Grace Notes, February the Sixth, 2016

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From the Guardian Long Read:

From Stuff: Police door knock ‘known activists’ ahead of Trans-Pacific Partnership Protests

Last year I went down to the Octagon in Dunedin for a protest in support of health.  It turned out to be a small group, and I nearly walked by without stopping.  As there were people still joining I stepped up into the group.  I was glad that I did.  The group was made up of mental health patients and their supporters.  They were a group of people who needed to be heard or risk being crushed under an unresponsive system.  If I heard their stories then I was glad to do so.  The demonstration had been organised by the person in the Stuff article.  I am unhappy to read that they have been visited by the police to cause intimidation.

End of a brighter note, from Radio New Zealand Concert: The Circumstances of Beethoven’s Symphonies.  Now I want to read more about Beethoven.

Mozart and the Brodsky Quartet

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Mozart RequiemThis week has proved to be a good week to enjoy music.  A ticket was offered to me if I wanted to see the Dunedin City Choir and the Southern Sinfonia perform the Mozart Requiem at Knox Church.  I didn’t refuse.  There were two pieces, Shubert’s Stabat Mater and Mozart’s Requiem.  I was distracted during the Stabat Mater.  Knox Church does not have the softest pews, even with padding.  However that was all forgotten when the Requiem began.  It was a piece to hold my attention.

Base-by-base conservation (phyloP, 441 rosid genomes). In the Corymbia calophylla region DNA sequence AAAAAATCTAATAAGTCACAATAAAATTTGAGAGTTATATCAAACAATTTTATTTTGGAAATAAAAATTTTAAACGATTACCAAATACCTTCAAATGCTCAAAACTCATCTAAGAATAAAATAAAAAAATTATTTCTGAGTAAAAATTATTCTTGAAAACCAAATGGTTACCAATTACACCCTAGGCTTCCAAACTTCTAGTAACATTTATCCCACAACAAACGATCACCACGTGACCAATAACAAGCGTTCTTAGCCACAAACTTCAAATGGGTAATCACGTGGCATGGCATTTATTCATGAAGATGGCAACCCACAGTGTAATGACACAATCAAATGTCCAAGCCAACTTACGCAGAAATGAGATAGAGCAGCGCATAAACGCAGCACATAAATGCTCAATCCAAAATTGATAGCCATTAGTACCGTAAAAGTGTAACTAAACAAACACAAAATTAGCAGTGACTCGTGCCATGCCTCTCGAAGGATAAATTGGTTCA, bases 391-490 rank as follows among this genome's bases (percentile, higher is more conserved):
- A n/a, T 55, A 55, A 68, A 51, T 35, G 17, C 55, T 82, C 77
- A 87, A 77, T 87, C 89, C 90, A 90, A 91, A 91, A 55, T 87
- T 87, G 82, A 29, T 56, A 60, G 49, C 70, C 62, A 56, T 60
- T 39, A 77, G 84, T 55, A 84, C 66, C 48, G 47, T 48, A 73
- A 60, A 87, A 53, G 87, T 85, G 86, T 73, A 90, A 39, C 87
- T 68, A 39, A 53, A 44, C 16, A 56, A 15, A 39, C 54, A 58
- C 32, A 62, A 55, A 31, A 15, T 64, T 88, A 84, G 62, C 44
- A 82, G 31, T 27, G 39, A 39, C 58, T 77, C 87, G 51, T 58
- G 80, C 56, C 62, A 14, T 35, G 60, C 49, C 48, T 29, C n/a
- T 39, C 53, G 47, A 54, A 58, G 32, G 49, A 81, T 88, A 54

If there is a resurrection I would hope it sounds like that trumpet.

Was there a tyrannosaur in the church?  Rex! Rex! Rex! Or do the choir have a very disobedient dog?

Then after the weekend I was offered the use of a season ticket to the Brodsky Quartet at the Glenroy Auditorium.  A friend could not make time to attend and was delighted that I could go instead.  It was a wonderful concert: Schubert’s Quartet Movement, a very modern sounding String Quartet No. 3 from Shostakovich; and a String Quartet from Beethoven.

It sounds like doing Shostakovich’s complete quartets is a favourite challenge for the Brodsky Quartet.  There are fifteen in total covering the beginning of Shostakovich’s career until before his final years before his death.  To play them all takes a weekend.  I did not resist the promotion.  Irene from Relics Music was on hand in the foyer with a display of CDs for sale.  I was the second person in line to buy The String Quartets in the intermission.  Irene had already recommended it.  I think they all sold.  I got the programme book with the CDs signed by the Quartet.  A momento of a memorable evening.

Brodsky Quartet